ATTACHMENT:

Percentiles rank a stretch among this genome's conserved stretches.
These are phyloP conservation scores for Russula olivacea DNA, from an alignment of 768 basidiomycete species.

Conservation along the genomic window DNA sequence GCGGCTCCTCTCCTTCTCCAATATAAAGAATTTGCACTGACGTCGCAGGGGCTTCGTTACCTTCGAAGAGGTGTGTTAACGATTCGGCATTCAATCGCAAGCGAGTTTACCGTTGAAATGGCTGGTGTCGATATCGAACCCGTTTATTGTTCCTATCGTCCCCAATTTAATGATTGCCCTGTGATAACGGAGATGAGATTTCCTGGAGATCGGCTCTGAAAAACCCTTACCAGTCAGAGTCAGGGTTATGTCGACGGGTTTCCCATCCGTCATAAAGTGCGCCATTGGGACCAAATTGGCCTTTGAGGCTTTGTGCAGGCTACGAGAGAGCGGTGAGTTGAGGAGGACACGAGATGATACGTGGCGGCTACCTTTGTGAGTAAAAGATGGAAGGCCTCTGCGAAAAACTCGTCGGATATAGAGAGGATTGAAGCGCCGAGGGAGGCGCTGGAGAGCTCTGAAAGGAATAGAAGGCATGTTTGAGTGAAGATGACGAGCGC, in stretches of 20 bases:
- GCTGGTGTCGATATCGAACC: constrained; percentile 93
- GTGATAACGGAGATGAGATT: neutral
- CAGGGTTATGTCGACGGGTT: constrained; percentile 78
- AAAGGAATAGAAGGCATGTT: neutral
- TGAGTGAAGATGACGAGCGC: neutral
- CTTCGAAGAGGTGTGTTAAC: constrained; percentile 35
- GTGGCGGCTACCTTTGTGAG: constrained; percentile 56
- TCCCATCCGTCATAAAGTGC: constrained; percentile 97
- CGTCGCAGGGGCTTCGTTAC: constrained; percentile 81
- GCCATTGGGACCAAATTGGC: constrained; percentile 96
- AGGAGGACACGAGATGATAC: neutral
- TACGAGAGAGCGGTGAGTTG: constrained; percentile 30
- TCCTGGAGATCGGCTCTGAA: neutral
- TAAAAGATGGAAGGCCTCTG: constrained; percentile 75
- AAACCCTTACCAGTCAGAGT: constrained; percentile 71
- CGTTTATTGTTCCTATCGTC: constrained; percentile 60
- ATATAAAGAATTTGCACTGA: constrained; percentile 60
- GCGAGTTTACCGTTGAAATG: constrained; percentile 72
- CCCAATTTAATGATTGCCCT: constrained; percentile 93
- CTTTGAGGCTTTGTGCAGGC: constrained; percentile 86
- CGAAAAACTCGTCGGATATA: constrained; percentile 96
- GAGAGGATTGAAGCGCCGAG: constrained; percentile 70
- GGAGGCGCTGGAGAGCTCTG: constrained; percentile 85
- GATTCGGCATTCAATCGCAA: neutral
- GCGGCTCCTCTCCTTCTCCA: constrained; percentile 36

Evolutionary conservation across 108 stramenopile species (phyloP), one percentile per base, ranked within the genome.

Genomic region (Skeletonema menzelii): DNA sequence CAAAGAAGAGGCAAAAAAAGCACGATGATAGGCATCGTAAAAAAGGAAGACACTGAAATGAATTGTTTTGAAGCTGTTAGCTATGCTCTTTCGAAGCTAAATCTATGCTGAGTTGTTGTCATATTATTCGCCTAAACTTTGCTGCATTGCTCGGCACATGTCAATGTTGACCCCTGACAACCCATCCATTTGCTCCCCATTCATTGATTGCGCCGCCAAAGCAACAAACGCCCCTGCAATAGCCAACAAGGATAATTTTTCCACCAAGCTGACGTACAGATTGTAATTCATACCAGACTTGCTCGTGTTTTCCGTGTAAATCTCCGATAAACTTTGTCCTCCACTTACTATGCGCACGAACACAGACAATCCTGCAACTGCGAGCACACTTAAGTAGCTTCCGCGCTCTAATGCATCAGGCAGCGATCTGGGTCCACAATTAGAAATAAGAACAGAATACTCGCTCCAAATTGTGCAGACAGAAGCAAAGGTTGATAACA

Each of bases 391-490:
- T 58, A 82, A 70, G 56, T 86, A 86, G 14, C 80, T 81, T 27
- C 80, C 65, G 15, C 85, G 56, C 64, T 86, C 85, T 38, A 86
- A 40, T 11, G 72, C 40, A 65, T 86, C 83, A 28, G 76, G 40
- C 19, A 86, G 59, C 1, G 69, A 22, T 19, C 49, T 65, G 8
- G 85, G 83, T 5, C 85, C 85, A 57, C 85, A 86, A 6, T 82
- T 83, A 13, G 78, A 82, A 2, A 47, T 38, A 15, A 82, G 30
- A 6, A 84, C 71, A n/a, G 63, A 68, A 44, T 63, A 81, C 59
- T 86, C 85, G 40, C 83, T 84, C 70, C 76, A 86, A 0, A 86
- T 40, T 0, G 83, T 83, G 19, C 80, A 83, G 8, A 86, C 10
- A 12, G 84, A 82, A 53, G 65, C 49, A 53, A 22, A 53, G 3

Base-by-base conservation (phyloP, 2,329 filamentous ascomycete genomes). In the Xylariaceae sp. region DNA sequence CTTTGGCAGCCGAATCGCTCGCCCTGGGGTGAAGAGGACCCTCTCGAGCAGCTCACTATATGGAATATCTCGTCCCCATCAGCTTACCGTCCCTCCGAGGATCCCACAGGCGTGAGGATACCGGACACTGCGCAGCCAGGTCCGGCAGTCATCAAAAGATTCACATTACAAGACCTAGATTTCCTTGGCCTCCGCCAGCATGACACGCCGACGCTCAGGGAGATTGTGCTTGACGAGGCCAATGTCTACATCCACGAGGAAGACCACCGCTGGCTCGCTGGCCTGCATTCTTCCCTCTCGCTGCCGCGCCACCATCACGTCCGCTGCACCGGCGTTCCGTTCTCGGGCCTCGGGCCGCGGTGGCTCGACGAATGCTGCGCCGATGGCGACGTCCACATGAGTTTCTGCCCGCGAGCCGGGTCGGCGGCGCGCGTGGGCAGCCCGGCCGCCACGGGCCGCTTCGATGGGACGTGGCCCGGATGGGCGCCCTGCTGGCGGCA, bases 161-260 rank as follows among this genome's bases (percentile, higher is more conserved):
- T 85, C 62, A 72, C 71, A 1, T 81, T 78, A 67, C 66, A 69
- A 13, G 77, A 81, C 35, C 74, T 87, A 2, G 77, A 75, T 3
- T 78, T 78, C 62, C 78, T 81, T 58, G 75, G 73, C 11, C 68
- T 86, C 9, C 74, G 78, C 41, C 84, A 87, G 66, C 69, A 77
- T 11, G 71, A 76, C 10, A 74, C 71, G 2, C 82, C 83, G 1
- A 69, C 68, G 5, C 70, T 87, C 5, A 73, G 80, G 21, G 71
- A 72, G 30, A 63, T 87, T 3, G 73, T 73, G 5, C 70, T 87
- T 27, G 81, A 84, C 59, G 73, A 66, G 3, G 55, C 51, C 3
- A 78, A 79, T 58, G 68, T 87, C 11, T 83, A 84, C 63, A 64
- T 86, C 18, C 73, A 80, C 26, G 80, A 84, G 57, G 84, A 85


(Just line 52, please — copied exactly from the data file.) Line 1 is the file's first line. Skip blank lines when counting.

- T 86, C 18, C 73, A 80, C 26, G 80, A 84, G 57, G 84, A 85